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The great Sheldon Richman eloquently and knowledgeably defends the Quincy Institute against the ludicrous assertions of Sen. Tom Cotton (R-AR).

My intrepid Mercatus Center colleague Veronique de Rugy resists the growing support for industrial policy. A slice:

What’s more, the late William Niskanen, economist and former Chairman of the Cato Institute looked at this issue in his 1997 paper “R&D and Economic Growth: Cautionary Thoughts.” He argued that the idea that R&D drives economic growth isn’t as sound as it seems on the surface. What we know, Niskanen writes, is that there is “a strong relationship between real expenditures for research and development (R&D) and the level of national output—but little relationship with the rate of economic growth. This record is more consistent with a hypothesis that R&D is an income-elastic consumption good, something that rich people and rich nations do, rather than an investment that will increase future economic growth.”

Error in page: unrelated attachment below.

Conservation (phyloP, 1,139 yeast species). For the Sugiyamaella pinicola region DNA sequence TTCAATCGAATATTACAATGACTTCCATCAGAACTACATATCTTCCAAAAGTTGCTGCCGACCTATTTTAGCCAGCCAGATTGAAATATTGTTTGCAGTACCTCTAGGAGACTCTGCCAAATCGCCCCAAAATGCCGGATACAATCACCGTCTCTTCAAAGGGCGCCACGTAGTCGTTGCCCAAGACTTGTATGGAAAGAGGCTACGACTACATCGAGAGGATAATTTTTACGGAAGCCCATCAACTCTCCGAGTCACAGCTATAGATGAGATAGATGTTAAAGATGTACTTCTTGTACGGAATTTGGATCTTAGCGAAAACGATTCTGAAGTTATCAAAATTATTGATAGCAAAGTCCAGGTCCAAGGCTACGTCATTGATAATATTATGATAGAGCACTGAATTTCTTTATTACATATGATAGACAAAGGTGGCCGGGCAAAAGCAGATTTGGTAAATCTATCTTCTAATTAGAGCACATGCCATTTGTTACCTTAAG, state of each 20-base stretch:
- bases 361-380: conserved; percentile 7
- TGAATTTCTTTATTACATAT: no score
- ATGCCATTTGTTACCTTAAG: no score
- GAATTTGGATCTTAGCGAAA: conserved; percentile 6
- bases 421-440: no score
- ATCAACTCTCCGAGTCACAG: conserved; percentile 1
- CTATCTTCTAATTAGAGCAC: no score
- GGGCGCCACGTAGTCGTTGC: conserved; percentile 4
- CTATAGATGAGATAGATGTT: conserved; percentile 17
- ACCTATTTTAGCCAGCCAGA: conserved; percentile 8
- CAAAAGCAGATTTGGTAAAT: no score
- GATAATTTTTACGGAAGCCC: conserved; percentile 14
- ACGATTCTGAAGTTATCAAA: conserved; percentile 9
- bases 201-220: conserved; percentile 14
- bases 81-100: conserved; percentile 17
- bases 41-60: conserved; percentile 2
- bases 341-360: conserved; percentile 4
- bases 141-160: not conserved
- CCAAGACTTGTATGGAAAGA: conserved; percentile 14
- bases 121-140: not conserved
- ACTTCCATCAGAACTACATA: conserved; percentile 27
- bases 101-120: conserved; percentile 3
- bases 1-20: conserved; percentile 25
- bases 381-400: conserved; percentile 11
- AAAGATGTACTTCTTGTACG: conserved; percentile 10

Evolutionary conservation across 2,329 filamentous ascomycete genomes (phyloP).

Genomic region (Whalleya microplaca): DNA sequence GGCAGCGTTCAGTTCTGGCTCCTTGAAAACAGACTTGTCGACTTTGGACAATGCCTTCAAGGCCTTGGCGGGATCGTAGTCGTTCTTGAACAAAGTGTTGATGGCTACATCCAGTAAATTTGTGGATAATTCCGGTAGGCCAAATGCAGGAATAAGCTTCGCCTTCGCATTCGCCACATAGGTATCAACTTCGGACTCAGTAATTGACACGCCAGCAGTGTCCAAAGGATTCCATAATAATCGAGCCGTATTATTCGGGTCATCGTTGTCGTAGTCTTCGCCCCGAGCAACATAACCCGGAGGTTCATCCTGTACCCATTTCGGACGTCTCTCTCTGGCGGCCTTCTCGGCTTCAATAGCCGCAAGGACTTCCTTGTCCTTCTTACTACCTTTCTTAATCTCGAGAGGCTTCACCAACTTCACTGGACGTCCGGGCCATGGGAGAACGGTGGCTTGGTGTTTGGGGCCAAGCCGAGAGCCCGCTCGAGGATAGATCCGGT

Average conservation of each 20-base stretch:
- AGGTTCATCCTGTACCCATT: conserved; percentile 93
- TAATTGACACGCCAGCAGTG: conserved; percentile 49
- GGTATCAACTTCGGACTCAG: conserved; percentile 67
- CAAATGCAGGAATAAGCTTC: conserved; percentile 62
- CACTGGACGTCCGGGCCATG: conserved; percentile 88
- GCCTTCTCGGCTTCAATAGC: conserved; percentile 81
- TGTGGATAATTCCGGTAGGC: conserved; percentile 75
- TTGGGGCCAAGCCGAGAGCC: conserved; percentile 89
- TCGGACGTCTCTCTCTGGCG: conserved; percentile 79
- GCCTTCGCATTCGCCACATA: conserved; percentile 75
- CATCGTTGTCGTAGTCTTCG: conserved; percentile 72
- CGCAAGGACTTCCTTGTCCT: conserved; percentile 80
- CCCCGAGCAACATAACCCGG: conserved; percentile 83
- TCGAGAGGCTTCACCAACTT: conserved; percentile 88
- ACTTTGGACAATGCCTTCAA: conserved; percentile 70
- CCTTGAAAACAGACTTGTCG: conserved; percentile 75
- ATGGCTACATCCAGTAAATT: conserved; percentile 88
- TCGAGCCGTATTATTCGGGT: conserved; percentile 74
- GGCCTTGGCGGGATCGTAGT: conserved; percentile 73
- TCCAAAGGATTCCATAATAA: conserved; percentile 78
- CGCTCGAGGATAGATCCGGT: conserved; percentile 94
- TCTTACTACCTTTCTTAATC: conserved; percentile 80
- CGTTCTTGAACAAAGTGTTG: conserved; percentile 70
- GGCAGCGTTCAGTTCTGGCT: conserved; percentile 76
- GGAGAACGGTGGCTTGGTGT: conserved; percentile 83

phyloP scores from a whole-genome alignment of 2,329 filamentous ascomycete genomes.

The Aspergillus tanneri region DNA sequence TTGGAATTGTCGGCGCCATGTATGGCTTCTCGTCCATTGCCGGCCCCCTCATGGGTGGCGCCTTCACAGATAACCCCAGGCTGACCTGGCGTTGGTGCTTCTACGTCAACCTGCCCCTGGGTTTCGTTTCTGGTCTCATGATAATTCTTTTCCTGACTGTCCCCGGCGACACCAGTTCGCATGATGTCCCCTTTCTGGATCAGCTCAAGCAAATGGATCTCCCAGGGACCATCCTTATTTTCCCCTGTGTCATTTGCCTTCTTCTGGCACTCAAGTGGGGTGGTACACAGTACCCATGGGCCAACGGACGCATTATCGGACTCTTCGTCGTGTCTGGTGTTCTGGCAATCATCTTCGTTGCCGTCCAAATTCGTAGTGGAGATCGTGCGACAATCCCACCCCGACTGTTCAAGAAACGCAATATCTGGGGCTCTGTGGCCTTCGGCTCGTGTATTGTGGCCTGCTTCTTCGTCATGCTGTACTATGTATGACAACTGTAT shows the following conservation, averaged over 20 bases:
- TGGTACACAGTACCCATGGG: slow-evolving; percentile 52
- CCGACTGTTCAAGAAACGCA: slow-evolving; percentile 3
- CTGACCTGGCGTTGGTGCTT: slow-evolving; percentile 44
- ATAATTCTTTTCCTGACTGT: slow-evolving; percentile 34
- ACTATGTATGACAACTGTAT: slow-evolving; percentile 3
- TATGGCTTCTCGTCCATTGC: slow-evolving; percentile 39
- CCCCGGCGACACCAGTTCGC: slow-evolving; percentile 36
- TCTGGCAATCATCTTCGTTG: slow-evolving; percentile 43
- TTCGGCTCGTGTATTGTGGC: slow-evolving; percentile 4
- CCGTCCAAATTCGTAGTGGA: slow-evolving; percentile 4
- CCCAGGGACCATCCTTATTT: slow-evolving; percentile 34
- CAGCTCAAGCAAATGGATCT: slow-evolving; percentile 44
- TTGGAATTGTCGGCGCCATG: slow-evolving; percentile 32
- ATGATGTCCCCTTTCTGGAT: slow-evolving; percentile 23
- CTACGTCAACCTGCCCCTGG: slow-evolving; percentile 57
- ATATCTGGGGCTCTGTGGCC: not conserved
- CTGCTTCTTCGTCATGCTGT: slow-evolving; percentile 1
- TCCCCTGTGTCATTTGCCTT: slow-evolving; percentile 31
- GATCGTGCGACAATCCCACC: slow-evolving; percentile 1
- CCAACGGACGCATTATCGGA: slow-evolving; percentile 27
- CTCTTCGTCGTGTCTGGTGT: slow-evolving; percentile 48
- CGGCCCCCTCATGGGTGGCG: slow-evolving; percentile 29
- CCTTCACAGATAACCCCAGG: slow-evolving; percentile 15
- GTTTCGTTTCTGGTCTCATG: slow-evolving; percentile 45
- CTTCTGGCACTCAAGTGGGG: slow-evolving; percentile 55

I believe that Pierre Lemieux’s reductio argument against that great geyser of cronyism, the U.S. Export-Import Bank works.

Kevin Williamson is right that Apple is right to refuse to help the FBI hack into iPhones.

Alberto Mingardi reviews Neil Monnery’s A Tale of Two Economies.

Tyler Cowen understandably cannot understand why some people at the Niskanen Center are favorable toward Elizabeth Warren’s candidacy.

The Wall Street Journal‘s editors wonder how many studies of tariffs are enough to convince trade skeptics that an increase in overall wealth for the people of a nation does not arise from artificially enhanced scarcities in that nation. Here’s their conclusion:

Protectionists may defend their policies on political grounds, but that means ignoring the mounting evidence of economic harm.


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